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Quote of the Month

"The best scientists in the world are all telling us that our activities are changing the climate, and if we don’t act forcefully, we’ll continue to see rising oceans, longer, hotter heat waves, dangerous droughts and floods, and massive disruptions that can trigger greater migration and conflict and hunger around the globe.” - Barack Obama, U.S. President, State of the Union Address, Washington D.C., 20 January 2015.
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Global warming raises tensions in Boko Haram region

Climate change makes Lake Chad fertile territory for extremism, experts say after Boko Haram massacre of up to 2,000 people. As more evidence of destruction wrought by Boko Haram in northeastern Nigeria emerged on Thursday, experts highlighted the role of climate change in fomenting extremism. Satellite images obtained by Amnesty International showed 3,700 buildings had been destroyed...
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Farmers, Drought and Gas Development in Australia

The impact on farmers of drought exacerbated by climate change can be mitigated by aspects of certain forms of resource extraction. However, the Australian experience suggests that such measures involve trade-offs. These trade-offs illustrate how our energy choices are becoming increasingly complex...
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ECC Newsletter Edition 3/2014

We have published the third Edition of the Environment, Conflict, and Cooperation Newsletter in 2014. It features e.g. an article by Tony de Brum, Foreign Minister of the Marshall Islands, about how his country approaches climate diplomacy on the way towards ambitious climate action. We also take a closer look at local governance and climate resilience with perspectives from Latin America and from Southeast Asia...
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Water Intro

water hands 297x198The availability of freshwater resources in sufficient quantity and quality is essential for the preservation of human health and sound ecosystems. The use of water resources is also vital, however, for economic development: whether for agriculture, industrial production, or for electricity generation. The world's freshwater resources are distributed very unevenly in terms of geography and the seasons. In addition, water shortage is becoming more prevalent in several regions due to population growth, economic development, urbanization, and increasing environmental pollution. Thus, water resources can hold potential for conflicts between parties who have different interests and needs.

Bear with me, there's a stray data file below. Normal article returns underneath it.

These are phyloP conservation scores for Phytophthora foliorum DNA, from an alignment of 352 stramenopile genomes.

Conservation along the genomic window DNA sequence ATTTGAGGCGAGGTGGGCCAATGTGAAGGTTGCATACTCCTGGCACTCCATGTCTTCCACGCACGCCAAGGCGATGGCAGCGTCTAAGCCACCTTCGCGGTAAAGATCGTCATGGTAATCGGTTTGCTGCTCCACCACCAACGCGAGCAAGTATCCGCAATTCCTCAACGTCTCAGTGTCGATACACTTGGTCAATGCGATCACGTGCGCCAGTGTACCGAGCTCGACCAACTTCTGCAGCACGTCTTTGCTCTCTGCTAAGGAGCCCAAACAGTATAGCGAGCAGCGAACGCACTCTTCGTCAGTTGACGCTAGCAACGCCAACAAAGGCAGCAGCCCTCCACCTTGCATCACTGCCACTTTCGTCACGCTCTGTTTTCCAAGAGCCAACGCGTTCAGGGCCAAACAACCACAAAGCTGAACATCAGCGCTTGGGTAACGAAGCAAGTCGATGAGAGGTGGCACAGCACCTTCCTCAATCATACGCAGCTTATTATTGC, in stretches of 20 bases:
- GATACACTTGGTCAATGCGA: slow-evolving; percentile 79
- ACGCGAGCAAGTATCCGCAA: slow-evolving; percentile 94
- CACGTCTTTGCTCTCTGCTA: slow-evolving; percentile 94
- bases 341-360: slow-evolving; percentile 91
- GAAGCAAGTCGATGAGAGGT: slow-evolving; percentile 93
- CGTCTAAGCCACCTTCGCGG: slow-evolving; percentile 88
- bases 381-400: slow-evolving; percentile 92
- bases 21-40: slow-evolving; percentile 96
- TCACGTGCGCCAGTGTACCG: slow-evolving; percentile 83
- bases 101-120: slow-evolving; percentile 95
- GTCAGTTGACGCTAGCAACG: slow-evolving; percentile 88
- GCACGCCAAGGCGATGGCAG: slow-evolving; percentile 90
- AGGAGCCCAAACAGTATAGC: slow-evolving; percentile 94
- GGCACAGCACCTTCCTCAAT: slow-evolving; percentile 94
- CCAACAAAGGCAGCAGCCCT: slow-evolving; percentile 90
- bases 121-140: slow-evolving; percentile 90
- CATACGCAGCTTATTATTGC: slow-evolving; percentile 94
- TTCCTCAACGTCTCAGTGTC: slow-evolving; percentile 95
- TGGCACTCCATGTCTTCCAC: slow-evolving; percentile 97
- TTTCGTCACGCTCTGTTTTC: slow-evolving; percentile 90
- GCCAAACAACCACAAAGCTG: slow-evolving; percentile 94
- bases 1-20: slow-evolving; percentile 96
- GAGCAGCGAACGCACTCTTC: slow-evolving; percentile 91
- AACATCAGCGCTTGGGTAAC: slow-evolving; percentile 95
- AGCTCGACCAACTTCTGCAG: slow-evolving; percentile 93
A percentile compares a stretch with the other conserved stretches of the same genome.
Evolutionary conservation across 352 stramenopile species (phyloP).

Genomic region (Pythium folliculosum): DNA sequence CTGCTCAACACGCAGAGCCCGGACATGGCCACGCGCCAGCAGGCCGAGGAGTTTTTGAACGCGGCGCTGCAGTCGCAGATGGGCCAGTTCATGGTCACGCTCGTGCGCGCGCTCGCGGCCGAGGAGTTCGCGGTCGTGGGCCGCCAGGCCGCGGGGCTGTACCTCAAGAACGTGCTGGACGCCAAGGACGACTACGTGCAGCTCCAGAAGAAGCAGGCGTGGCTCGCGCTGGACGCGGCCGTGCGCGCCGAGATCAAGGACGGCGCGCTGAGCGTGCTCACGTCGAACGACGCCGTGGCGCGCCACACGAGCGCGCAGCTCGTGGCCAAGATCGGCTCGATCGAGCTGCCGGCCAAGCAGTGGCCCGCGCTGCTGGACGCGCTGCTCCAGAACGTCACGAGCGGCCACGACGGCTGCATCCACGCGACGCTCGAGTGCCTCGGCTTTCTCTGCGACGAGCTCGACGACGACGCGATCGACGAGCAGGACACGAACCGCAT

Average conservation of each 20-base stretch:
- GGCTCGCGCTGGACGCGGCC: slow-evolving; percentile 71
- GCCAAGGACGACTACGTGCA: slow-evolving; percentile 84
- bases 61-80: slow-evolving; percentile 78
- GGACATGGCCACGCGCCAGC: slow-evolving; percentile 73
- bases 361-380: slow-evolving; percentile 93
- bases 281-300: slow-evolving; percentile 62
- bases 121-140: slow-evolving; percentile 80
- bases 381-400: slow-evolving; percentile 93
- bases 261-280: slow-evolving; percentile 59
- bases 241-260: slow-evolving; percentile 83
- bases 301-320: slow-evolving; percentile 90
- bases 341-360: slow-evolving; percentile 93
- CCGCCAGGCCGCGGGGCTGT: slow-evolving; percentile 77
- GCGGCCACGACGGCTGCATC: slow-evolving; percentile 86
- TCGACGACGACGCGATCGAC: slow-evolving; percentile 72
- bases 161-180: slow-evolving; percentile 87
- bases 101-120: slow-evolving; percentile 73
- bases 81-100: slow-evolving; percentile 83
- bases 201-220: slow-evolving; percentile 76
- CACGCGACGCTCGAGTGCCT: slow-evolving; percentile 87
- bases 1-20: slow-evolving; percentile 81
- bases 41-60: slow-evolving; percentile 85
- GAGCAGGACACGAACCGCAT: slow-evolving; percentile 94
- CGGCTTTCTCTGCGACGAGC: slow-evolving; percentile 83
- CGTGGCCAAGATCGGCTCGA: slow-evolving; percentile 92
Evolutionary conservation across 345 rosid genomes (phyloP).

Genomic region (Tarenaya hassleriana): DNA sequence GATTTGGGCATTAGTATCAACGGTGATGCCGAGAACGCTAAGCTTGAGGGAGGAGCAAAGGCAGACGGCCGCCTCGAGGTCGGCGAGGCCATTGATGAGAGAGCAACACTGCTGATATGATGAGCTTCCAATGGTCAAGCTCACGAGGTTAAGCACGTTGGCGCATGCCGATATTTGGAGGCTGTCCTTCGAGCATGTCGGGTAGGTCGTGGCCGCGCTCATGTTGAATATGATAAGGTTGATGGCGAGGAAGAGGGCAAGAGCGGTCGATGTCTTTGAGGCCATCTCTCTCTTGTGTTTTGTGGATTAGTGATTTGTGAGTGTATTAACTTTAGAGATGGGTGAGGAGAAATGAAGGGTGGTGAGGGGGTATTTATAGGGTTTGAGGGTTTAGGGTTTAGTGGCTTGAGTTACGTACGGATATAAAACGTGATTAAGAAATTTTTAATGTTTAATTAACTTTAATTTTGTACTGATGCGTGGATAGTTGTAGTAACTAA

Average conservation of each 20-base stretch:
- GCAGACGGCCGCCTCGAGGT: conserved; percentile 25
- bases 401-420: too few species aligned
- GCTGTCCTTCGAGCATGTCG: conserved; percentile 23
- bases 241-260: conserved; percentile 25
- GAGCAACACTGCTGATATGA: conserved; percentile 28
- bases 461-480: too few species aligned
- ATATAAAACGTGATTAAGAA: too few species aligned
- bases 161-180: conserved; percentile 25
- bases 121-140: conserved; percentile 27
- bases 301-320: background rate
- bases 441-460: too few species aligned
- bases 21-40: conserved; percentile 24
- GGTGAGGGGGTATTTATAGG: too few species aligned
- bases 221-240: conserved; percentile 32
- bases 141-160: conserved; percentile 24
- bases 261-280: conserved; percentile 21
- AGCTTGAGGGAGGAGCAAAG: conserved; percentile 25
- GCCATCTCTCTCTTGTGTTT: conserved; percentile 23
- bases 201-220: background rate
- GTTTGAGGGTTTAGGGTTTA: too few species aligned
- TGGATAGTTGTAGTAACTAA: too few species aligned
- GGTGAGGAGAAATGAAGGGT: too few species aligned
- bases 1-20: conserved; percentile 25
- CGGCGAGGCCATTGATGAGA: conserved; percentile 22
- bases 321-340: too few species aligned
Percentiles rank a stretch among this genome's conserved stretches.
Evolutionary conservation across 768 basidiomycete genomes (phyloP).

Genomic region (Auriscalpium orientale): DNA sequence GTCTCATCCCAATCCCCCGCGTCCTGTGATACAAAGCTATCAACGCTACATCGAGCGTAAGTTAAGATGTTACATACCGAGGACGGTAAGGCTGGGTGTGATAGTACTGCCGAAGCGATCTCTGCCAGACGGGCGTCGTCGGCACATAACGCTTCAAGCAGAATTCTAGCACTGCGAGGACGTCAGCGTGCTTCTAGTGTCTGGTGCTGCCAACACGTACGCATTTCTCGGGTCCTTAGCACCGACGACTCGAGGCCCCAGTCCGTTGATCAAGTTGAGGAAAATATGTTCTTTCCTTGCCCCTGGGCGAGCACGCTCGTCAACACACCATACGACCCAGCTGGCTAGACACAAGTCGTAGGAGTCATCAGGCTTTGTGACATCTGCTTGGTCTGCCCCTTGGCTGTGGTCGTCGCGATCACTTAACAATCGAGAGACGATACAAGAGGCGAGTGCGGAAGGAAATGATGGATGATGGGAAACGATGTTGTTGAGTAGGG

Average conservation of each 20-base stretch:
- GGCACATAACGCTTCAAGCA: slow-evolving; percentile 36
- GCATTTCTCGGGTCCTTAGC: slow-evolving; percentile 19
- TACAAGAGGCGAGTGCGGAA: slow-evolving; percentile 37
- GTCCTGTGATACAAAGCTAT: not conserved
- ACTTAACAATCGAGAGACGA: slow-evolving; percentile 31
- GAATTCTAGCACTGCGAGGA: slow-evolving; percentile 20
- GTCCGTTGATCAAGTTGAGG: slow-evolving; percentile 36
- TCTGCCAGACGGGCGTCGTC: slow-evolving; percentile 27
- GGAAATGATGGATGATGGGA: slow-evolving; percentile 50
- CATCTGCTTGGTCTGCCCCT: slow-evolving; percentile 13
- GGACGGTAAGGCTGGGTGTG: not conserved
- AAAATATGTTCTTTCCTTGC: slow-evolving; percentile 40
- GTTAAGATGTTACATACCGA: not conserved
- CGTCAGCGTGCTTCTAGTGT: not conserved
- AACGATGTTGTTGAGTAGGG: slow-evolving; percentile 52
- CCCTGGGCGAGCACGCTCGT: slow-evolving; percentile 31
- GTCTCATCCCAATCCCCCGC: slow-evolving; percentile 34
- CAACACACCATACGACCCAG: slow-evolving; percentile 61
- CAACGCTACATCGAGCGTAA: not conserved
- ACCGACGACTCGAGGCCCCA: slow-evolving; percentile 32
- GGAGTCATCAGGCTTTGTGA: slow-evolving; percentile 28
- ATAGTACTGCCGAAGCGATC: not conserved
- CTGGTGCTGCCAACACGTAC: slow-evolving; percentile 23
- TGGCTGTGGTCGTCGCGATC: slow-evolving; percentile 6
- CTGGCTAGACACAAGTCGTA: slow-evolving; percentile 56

Conflicts surrounding the distribution, access and quality of water resources often arise between upstream and downstream riparians on waterways, since water usages upstream can affect the quantity and quality of the resource downstream. Bodies of water frequently flow across borders and can, therefore, also become the subject of international disputes.

Furthermore, conflicts can also develop between water users and the authorities responsible for water management. Water-related disputes take on different forms, such as civil disobedience, acts of sabotage or violent conflicts. However, the latter are more likely to be seen at the local and intrastate level than at the interstate level.

Even though it remains to be seen whether wars over water will actually develop, interstate water conflicts have nonetheless already contributed to tensions that, in several cases, significantly constrain the economic development of the region. In addition, interstate water conflicts can, in their own right, encumber the stability of the country and have negative consequences for international relations.

At the same time, various examples also demonstrate that precisely this need for joint management of water resources gathers conflicting parties around one table and encourages cooperative negotiating. Even if a tedious negotiation process often precedes cooperation in water management, water cooperation has in the past provided a fertile starting point for peace promotion, and has led to the development of stable institutions.